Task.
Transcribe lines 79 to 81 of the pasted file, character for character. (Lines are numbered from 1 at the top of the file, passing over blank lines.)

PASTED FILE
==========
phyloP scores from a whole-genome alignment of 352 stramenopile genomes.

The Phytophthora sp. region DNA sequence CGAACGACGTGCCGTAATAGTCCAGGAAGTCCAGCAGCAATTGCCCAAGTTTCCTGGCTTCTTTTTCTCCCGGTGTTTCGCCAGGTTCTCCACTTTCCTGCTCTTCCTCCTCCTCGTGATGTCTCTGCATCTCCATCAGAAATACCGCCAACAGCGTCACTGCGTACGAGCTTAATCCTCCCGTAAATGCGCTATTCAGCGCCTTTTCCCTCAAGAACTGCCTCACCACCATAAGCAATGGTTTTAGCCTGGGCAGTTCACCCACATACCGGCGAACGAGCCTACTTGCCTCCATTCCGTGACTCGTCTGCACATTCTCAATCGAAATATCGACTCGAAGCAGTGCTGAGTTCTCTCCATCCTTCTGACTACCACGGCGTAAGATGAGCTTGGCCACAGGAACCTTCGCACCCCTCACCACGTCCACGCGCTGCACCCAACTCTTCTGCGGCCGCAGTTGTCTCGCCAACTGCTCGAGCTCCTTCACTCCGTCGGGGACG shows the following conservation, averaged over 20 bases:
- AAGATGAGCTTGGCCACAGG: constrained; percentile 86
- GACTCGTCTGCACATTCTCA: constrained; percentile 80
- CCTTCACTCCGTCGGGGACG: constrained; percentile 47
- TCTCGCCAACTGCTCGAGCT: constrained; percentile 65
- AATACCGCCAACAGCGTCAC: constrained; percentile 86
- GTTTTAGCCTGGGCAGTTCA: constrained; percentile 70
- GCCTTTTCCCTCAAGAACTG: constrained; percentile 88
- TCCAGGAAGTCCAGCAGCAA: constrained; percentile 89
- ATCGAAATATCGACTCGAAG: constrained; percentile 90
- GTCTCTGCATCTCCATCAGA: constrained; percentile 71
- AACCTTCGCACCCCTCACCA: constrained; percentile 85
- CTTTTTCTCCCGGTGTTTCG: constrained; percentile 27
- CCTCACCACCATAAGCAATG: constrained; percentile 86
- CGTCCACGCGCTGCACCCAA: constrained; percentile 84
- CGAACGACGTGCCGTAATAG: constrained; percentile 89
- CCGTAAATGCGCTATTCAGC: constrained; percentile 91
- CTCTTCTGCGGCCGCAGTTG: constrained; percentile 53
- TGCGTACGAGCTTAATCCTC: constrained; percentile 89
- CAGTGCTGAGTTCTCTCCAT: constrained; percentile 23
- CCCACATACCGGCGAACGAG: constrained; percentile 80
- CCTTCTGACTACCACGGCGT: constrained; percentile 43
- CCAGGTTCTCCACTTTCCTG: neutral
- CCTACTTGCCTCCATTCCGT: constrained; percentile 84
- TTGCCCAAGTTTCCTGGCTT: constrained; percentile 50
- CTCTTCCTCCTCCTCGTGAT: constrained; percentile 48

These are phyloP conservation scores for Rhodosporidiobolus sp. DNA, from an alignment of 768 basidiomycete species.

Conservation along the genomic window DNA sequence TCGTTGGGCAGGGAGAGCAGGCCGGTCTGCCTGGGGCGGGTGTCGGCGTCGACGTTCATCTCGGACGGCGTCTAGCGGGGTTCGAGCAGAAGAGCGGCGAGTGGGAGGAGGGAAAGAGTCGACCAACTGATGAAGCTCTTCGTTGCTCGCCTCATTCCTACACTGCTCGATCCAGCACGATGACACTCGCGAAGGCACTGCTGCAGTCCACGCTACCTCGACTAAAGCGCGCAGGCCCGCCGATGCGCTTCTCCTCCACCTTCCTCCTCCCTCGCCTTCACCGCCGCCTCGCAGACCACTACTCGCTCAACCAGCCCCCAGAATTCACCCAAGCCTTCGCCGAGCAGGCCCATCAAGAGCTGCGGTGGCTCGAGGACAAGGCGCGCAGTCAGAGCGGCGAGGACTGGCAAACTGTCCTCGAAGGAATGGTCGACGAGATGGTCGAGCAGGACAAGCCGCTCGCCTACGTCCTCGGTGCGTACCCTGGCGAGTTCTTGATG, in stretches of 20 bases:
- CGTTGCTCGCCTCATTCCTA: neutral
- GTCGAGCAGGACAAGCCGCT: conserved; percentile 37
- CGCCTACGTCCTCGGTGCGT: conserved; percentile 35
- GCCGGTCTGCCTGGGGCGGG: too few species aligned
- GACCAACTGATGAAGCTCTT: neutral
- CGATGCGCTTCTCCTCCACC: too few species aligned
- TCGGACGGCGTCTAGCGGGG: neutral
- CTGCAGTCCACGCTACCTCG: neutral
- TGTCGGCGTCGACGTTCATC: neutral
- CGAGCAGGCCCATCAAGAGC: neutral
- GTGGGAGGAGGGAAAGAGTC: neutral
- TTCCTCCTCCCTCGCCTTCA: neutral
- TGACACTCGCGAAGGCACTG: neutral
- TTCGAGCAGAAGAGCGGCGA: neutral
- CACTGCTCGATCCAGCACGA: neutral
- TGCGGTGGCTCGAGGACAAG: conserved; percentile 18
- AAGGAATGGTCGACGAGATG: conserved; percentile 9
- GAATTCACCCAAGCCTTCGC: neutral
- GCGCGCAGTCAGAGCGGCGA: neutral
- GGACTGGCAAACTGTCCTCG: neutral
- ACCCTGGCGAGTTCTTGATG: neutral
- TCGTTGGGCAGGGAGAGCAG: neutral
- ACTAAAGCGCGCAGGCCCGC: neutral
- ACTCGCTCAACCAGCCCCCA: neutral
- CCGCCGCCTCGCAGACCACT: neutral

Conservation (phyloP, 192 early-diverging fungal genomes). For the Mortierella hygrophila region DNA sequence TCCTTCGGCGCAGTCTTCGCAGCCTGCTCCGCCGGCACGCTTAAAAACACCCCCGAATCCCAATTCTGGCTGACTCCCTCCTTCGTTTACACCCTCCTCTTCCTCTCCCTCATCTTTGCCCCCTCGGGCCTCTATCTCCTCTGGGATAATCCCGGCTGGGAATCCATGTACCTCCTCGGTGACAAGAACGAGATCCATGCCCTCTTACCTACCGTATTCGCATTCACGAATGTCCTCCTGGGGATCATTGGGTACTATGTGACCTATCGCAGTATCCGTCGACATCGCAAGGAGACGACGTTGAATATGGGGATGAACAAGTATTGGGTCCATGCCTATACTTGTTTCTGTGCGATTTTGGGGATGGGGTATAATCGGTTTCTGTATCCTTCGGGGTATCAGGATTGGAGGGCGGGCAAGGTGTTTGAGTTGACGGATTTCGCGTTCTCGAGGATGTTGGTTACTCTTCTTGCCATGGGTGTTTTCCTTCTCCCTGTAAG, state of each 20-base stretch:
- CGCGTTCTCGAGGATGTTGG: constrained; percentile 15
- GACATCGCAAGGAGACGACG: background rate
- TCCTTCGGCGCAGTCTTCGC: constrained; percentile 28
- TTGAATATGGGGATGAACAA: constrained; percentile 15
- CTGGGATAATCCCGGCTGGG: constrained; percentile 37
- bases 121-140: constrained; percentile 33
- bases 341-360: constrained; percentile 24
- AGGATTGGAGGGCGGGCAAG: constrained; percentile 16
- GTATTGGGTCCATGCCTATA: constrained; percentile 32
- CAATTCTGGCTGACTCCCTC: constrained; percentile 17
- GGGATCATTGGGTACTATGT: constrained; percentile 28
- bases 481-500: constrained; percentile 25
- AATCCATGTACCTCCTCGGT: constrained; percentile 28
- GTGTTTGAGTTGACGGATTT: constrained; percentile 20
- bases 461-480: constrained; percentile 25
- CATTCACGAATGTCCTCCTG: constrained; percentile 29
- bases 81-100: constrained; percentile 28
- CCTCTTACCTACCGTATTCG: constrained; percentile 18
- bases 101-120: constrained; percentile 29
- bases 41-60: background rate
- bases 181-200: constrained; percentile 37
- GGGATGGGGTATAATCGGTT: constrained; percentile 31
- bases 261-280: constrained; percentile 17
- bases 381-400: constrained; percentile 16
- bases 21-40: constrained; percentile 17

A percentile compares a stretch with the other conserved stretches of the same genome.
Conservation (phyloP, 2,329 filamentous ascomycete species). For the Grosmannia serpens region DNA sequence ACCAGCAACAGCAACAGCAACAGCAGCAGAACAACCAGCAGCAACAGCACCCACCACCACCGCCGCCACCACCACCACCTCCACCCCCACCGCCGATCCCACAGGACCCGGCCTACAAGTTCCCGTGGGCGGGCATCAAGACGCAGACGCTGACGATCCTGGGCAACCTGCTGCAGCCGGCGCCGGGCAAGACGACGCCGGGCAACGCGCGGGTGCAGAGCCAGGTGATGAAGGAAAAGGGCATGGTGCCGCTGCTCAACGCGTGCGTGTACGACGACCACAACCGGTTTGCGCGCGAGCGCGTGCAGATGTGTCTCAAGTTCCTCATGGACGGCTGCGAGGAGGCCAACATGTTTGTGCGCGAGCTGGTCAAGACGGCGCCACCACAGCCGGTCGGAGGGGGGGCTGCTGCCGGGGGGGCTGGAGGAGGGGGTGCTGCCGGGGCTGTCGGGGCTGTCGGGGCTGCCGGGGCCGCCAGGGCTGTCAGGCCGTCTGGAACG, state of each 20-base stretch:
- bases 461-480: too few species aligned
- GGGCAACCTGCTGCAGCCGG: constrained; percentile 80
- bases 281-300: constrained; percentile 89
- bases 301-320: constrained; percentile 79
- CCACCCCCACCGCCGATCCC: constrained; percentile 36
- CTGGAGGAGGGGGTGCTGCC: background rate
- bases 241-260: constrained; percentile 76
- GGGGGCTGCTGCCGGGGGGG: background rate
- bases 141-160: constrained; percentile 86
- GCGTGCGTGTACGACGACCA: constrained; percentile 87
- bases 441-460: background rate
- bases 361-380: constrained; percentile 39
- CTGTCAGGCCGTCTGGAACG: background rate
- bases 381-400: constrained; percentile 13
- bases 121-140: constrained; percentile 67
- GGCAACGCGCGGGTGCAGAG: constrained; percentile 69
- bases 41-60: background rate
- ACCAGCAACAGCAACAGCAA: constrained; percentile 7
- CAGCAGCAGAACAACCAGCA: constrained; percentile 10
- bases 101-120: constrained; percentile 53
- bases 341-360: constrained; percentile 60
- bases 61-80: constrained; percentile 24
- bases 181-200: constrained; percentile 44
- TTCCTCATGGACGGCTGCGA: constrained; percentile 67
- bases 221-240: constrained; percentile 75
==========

- bases 381-400: constrained; percentile 16
- bases 21-40: constrained; percentile 17

A percentile compares a stretch with the other conserved stretches of the same genome.